There’s a useful mix of systems here representing two competing 14-inch laptops, the relevant Alienware x15, and a budget system in the MSI Katana GF66. The latter is an interesting inclusion as it shows what similar components can do if you want to spend mostly on performance over the trimmest possible form factor, cutting its cost with a lower quality, less compact build.
The main benchmark of UL's PCMark 10 simulates a variety of real-world productivity and content-creation workflows, measuring overall performance for office-centric tasks such as word processing, spreadsheeting, web browsing, and videoconferencing. We also run PCMark 10's Full System Drive test to assess the load time and throughput of a laptop's storage.
Three benchmarks focus on the CPU, using all available cores and threads, to rate a PC's suitability for processor-intensive workloads. Maxon's Cinebench R23 uses that company's Cinema 4D engine to render a complex scene, while Primate Labs' Geekbench 5.4 Pro simulates popular apps ranging from PDF rendering and speech recognition to machine learning. Finally, we use the open-source video transcoder HandBrake 1.4 to convert a 12-minute video clip from 4K to 1080p resolution (lower times are better).
Our final productivity test is workstation maker Puget Systems' PugetBench for Photoshop, which uses the Creative Cloud version 22 of Adobe's famous image editor to rate a PC's performance for content creation and multimedia applications. It's an automated extension that executes a variety of general and GPU-accelerated Photoshop tasks ranging from opening, rotating, resizing, and saving an image to applying masks, gradient fills, and filters.
This is where we put the new Alder Lake chip to the test, and it passed with flying colors. The x14 was the best performer on every benchmark here, topping the larger machines and the AMD-based counterparts. AMD’s new Ryzen 6000 series is coming to laptops this month, so the Ryzen chips here will technically be last-generation soon, but are relevant for now. We’ll circle back on that head-to-head once Ryzen 6000 laptops are available, but considering the performance lead AMD has had in the recent past, this improvement is great news for Intel.
Long story short, the x14 and i7 Alder Lake are impressively well-suited for productivity and media tasks. These offerings have crept up from “good enough when needed” to legitimately useful for editing and content creation. Dedicated professional machines and workstations will still hold an advantage as the main system you work on, but for a compact laptop you can easily take with you for gaming and professional work, the x14's outlook is rosy.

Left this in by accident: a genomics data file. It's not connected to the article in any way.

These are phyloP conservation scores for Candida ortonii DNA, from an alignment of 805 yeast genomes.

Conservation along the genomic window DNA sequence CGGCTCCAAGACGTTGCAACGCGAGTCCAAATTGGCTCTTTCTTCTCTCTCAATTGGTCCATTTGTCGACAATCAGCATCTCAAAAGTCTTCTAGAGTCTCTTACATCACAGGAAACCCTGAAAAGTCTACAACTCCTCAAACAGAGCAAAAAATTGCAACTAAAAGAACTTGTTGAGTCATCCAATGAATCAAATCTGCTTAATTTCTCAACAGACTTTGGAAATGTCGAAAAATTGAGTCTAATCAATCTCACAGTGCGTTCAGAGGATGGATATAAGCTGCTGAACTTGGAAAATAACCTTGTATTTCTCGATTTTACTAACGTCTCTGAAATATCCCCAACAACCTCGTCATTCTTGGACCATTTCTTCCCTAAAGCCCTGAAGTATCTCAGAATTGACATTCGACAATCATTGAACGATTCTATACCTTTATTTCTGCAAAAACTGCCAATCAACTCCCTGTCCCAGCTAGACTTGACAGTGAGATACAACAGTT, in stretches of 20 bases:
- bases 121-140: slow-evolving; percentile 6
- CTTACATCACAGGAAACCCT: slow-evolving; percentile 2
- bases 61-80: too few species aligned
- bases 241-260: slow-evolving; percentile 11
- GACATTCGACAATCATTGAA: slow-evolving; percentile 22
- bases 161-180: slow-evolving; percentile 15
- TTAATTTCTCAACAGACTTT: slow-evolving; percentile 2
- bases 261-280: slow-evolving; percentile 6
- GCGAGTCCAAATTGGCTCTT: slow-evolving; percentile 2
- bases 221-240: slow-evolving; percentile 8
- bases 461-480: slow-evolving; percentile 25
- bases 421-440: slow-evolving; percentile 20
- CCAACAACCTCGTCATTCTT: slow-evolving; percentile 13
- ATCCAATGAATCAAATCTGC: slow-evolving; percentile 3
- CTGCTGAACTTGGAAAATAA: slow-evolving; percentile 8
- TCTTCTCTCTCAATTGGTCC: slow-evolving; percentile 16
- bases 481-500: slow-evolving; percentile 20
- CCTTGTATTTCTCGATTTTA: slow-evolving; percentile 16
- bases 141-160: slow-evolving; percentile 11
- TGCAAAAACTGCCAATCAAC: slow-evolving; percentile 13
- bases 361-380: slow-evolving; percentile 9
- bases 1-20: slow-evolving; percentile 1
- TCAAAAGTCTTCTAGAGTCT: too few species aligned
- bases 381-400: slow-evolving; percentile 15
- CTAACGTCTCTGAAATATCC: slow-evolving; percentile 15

We test Windows PCs' graphics with two DirectX 12 gaming simulations from UL's 3DMark: Night Raid (more modest, suitable for laptops with integrated graphics) and Time Spy (more demanding, suitable for gaming rigs with discrete GPUs).
In addition, we run three real-world game tests using the built-in benchmarks of F1 2021, Assassin's Creed Valhalla, and Rainbow Six Siege. These represent simulation, open-world action-adventure, and competitive esports shooter games respectively. Valhalla and Siege are run twice (Valhalla at the Medium and Ultra quality presets, Siege at Low and Ultra quality), while F1 2021 is run twice at maximum settings, once with Nvidia's performance-boosting DLSS anti-aliasing turned off and once with it on.
The new Alder Lake CPU is worthy of plenty of attention, but these results are the meat and potatoes for the x14. First, let’s look at the results isolated from the other laptops. The scores and frame rates are good, better than average even for an RTX 3060. Focusing in on Valhalla as the most strenuous title, it can clear an average of 80fps by playing on the (still great-looking) Medium preset, and hover just under 60fps at the highest detail preset. That will include some dips which will look choppy, but lowering a few settings will let you enjoy the title more smoothly.
The less-demanding games are a great experience on the x14. Don’t let the fact that there are several GPUs above the RTX 3060 in Nvidia’s hierarchy dissuade you: It’s a very capable offering. You can achieve a race-ready 60fps on F1 2021 at maximum settings even without DLSS, and make great use of the 144Hz display in Rainbow Six Siege.
Comparing it now to the other systems, the x14 holds up well. It was never going to be more powerful than the x15, and the Blade 14 has an edge with its RTX 3070, but the x14 hung close. It was even superior to the Blade 14 on Valhalla, while also markedly better than the Zephyrus G14 and a touch ahead of the MSI Katana. It posted the best low-settings Rainbow Six Siege results as well, likely helped on by the processor in this case.
As mentioned earlier with the pricey 2TB SSD, a lot of variables go into the price of these exact configurations, so comparing price-to-performance isn’t perfectly cut and dry. Generally, though, this shows that higher configurations of the x14 are worth it, as far as thermal efficiency and its performance ceiling. These parts perform at or above expectations in this compact chassis, and there’s reason to think the lower configurations will be sound for more budget-conscious shoppers.